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Minimum line thickness

When designing the graphic, it must be taken into account that the applied line thicknesses correspond to the minimum values that can be safely produced with the given production technology.

  • Minimum line thickness that can be safely printed with offset technology: 0,025 mm.
  • Traditionaly screened or flexo cliché form for UV varnish: 0.025 mm.
  • Hybrid effect varnishes:
    • Hybrid „fine“ effect varnish: 0.4 mm.
    • Hybrid „rough“ effect varnish: 0.8 mm.
  • 3D MGI UV varnish
    • 0.14 mm for a thickness of 7µm.
    • 0.3 mm for a thickness of 42 µm.
  • 3D MGI UV varnish and foil:
    • Varnished sheet: Positive: 0.2 mm, Negative: 0.4 mm.
    • On foiled sheet: Positive: 0.4 mm, Negative: 0.7 mm.
  • Foil blocking: Positive: 0.2 mm, Negative: 0.3 mm.
  • Embossing: should be thicker than the thickness of the base material.
  • Coldfoil:
    • 0.15 mm for non-overprinted graphics.
    • For overprinted graphics, it is the same as the printable line thickness (0,025 mm).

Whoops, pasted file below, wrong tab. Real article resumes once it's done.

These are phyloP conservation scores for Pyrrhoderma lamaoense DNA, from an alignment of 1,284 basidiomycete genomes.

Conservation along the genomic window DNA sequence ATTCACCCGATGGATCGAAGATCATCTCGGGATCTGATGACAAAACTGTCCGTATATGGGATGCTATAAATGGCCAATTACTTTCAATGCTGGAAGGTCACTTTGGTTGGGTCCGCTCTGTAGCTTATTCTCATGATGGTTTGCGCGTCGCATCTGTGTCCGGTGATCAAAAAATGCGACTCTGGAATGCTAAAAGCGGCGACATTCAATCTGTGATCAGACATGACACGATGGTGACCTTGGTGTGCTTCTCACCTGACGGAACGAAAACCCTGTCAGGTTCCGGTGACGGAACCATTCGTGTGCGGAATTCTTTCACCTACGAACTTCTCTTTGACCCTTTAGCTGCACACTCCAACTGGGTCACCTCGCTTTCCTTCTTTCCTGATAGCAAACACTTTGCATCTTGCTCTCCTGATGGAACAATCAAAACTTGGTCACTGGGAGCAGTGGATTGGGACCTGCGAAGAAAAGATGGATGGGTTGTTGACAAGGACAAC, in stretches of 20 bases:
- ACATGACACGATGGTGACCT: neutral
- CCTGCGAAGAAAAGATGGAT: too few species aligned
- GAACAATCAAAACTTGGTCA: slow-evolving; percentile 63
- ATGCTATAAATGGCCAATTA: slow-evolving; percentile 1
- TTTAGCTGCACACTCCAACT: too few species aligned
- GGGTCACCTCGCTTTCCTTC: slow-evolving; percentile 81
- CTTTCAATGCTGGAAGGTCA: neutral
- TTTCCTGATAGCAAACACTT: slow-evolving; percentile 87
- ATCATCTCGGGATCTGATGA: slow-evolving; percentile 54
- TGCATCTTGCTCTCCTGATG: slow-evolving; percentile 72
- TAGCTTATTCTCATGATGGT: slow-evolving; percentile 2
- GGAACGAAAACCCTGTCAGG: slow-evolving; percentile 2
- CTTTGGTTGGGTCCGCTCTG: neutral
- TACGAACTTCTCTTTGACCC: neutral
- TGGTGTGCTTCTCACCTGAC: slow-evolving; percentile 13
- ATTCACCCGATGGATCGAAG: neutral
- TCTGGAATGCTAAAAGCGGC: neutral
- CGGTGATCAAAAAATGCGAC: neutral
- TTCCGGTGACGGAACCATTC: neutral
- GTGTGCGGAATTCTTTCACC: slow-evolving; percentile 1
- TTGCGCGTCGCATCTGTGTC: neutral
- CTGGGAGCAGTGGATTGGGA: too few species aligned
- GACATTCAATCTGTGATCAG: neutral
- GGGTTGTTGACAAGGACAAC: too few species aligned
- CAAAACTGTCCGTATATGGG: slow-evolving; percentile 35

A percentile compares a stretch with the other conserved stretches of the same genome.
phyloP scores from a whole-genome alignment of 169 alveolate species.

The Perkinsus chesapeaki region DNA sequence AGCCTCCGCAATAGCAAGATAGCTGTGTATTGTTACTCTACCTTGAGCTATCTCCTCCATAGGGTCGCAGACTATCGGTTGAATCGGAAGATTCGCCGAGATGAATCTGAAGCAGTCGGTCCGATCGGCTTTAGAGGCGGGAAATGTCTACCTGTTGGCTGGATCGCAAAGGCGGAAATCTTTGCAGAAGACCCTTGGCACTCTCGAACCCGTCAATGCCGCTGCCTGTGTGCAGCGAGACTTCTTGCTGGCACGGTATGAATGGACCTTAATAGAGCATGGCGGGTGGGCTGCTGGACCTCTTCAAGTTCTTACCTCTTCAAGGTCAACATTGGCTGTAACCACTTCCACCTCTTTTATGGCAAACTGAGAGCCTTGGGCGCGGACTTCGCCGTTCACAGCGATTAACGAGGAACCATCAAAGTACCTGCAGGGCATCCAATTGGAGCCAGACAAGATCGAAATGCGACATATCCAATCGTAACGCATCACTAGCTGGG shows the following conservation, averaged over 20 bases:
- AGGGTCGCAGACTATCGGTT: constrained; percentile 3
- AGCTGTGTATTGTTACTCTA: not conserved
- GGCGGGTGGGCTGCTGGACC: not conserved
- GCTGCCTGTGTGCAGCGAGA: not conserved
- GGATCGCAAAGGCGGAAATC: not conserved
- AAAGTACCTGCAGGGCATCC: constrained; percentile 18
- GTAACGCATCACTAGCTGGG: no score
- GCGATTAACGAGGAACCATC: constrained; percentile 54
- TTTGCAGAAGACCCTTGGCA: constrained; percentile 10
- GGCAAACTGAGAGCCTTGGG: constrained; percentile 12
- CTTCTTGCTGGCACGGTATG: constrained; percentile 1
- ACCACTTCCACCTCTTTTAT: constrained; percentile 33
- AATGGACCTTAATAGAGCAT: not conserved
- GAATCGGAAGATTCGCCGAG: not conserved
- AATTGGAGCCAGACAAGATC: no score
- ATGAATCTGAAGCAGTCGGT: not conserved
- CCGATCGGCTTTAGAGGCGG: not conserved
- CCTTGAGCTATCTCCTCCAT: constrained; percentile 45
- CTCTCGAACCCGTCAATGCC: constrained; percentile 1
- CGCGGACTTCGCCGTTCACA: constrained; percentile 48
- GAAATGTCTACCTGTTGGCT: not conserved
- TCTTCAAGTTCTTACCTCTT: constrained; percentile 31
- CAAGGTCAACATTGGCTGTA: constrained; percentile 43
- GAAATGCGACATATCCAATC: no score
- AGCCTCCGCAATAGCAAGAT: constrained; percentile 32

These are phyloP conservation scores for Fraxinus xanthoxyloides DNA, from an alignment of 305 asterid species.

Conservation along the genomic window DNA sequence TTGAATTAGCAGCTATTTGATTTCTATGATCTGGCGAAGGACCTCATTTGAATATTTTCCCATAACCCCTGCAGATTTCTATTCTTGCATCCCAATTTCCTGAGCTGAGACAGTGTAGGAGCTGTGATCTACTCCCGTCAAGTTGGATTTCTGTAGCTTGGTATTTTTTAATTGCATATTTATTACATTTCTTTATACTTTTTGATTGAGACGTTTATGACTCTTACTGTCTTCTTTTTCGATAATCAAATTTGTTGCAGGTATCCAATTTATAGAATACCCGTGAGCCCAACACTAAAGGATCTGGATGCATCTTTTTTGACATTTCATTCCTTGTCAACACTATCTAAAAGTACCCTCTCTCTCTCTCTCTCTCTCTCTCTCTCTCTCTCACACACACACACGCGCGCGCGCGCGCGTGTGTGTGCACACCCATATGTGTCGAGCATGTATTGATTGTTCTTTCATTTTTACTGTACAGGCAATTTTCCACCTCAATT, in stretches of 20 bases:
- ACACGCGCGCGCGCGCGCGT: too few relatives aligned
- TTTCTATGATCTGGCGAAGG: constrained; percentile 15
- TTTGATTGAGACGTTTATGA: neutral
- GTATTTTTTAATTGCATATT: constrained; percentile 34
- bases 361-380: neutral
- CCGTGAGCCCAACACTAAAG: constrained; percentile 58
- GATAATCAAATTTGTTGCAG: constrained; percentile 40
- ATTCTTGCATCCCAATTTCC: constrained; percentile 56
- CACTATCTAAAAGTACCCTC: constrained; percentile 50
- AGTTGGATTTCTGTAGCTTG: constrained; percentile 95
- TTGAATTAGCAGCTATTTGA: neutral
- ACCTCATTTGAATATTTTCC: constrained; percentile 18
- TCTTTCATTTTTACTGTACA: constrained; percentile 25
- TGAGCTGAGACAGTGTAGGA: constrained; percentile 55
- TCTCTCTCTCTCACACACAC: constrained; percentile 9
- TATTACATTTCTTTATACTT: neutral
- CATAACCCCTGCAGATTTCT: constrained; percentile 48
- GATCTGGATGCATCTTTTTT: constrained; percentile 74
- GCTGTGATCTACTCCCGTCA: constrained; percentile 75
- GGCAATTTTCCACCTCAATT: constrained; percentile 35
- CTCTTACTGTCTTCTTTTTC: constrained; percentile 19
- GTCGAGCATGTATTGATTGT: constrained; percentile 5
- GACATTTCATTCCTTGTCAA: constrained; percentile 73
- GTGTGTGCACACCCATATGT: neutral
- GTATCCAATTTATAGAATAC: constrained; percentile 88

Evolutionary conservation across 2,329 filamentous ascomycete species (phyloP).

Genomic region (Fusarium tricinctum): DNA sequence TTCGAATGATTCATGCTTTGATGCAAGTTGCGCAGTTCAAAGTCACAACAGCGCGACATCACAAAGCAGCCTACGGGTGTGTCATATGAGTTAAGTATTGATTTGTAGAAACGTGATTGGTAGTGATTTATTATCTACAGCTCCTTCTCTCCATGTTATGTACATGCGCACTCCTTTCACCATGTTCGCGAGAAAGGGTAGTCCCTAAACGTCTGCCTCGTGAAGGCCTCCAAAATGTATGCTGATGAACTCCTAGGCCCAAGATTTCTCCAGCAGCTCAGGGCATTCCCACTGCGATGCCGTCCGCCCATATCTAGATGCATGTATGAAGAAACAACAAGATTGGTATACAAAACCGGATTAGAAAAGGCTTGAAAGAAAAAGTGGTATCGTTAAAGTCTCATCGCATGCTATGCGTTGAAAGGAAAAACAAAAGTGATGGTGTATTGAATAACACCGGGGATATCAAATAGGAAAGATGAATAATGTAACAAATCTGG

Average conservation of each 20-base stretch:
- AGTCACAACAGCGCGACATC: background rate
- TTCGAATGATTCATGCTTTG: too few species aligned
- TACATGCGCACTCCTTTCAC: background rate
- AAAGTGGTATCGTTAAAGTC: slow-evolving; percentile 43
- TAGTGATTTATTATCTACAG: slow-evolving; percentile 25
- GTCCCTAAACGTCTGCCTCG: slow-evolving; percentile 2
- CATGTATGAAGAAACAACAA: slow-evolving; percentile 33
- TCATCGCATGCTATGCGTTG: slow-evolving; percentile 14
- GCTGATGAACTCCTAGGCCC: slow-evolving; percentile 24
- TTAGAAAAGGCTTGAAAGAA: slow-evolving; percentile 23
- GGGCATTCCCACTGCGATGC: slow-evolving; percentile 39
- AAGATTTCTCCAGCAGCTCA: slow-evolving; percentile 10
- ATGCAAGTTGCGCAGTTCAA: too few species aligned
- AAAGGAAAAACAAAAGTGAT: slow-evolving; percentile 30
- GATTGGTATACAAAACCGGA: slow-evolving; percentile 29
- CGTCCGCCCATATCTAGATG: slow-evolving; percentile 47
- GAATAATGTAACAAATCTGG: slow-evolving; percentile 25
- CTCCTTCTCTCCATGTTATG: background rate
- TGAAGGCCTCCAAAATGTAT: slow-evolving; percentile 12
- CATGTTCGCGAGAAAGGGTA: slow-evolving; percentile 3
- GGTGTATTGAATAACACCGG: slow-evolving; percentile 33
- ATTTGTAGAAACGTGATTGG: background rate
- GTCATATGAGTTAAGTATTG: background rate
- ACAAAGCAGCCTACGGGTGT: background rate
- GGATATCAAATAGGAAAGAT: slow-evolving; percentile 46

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Gradients and moiré patterns

Gradient is a popular motif among graphic designers. However, improper graphic editing can easily lead to a non-gradual, stepped transition. This is most likely to occur if there is only a small change of color over a long surface or if it contains only one primary color (e.g., black but not cyan magenta yellow).

There may be several reasons for the formation of moiré pattern (screen interference): 5th spot color using halftones, improperly descreened photos scanned from a print (typically archive), screening of a regularly textured surface (fabric, fishing-net). The formation of these undesirable effects can be somewhat lessened by refining the screening resolution or by choosing the least critical screening angle. This is an unaviodable physical phenomenon and although we can often reduce it (by trial and error), but we can’t completely eliminate it.

The formation of a stepped gradient and moiré pattern cannot be predicted in all cases. The screening problems are not visible on the ink-jet contract proof either. When preparing the job for production, we only have the opportunity to draw attention to the existing risk. Therefore, caution should be exercised when editing graphics.

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Ideally, barcodes should be 100% Black (0C/0M/0Y/100K) or some very dark spot color. The background should be white or some light color. Avoid translucent and metallized backgrounds. Please always use vector graphics, and avoid the use of bitmap images. These rules must be followed to make the barcodes readable.